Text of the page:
Maharishi with TM practitioners

After the course in Squaw Valley, Maharishi was off to Singapore, Kuala Lumpur, Bangkok, and another tour of India. In June, he had been to Argentina, Australia, and Tahiti. The November 1968 Newsletter from the Academy of Meditation in Rishikesh described his visit to Tahiti thus: “Maharishi arrived in Sydney from Argentina two days behind schedule as his plane was delayed in Tahiti, where he was to have stayed overnight in transit. However, this afforded the people of Tahiti the opportunity of hearing about Transcendental Meditation, and Maharishi gave a public lecture, after which he initiated many people into the technique. We now have a new center in Tahiti.” Many capable people were enchanted with Maharishi and his message, and they flocked to his aid. Many were volunteers, and some were given jobs with the organization as the movement grew. The scientific studies about the physiological results of practicing TM, published in the early 70’s, were not yet available, but people relied on their own experience and typically liked what they felt.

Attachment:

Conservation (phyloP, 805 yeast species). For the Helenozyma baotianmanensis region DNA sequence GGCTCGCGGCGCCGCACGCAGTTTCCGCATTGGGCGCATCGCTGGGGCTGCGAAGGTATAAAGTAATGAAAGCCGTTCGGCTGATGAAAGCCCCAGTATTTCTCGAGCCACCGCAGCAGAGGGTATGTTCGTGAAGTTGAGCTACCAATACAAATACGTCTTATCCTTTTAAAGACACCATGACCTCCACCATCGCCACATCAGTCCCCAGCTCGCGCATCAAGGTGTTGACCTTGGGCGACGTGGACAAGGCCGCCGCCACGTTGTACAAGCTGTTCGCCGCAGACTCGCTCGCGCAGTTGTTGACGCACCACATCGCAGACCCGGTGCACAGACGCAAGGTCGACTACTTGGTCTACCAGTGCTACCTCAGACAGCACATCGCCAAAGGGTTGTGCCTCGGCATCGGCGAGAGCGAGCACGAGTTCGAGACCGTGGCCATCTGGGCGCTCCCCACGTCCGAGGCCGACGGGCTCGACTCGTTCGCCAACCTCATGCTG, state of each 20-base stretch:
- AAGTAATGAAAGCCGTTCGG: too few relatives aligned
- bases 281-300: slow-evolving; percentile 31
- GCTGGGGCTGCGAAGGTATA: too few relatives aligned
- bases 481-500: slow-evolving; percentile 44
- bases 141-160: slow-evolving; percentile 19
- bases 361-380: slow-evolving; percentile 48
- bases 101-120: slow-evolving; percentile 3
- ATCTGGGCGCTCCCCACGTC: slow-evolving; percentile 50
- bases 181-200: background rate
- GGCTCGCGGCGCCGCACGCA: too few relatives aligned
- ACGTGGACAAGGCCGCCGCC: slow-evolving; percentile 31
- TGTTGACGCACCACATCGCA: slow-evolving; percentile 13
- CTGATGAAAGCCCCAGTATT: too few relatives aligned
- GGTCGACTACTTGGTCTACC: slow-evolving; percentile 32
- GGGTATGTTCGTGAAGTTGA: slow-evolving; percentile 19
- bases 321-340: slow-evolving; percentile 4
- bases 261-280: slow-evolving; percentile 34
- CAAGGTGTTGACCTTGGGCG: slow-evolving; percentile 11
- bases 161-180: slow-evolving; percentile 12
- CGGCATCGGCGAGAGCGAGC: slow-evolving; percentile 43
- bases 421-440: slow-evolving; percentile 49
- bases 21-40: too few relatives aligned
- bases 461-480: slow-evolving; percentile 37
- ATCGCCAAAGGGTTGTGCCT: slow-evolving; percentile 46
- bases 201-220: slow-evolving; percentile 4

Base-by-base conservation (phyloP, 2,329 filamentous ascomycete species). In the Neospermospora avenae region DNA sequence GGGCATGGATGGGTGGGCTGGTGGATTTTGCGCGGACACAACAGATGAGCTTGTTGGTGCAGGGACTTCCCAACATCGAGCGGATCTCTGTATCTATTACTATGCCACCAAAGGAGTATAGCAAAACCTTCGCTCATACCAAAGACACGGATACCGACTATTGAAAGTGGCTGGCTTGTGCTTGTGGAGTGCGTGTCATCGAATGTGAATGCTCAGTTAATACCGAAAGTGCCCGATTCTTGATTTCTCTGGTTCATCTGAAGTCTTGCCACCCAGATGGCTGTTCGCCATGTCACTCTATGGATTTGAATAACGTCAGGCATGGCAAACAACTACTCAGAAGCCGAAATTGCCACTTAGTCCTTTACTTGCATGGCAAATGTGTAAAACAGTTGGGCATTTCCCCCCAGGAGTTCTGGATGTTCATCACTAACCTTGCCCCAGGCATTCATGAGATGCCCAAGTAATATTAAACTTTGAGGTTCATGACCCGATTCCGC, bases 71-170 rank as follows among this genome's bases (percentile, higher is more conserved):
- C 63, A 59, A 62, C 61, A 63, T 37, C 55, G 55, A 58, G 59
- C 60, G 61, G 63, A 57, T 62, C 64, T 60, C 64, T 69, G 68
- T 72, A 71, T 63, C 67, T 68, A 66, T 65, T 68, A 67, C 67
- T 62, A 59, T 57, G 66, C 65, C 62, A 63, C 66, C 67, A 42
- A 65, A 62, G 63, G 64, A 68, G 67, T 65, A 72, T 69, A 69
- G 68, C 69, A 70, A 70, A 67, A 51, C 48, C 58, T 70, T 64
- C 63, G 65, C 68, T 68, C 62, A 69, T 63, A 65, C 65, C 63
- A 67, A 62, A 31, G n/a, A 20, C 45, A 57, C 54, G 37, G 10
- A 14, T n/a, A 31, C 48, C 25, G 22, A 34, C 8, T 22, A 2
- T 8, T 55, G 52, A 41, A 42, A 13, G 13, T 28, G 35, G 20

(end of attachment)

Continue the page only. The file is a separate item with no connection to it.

This website is currently under development and will be updated periodically. Images are from the editor's collecton of photos, and scans from print journals from 1968. If you would like to offer comments or suggestions contact the webmaster at thatwasthen1968@gmail.com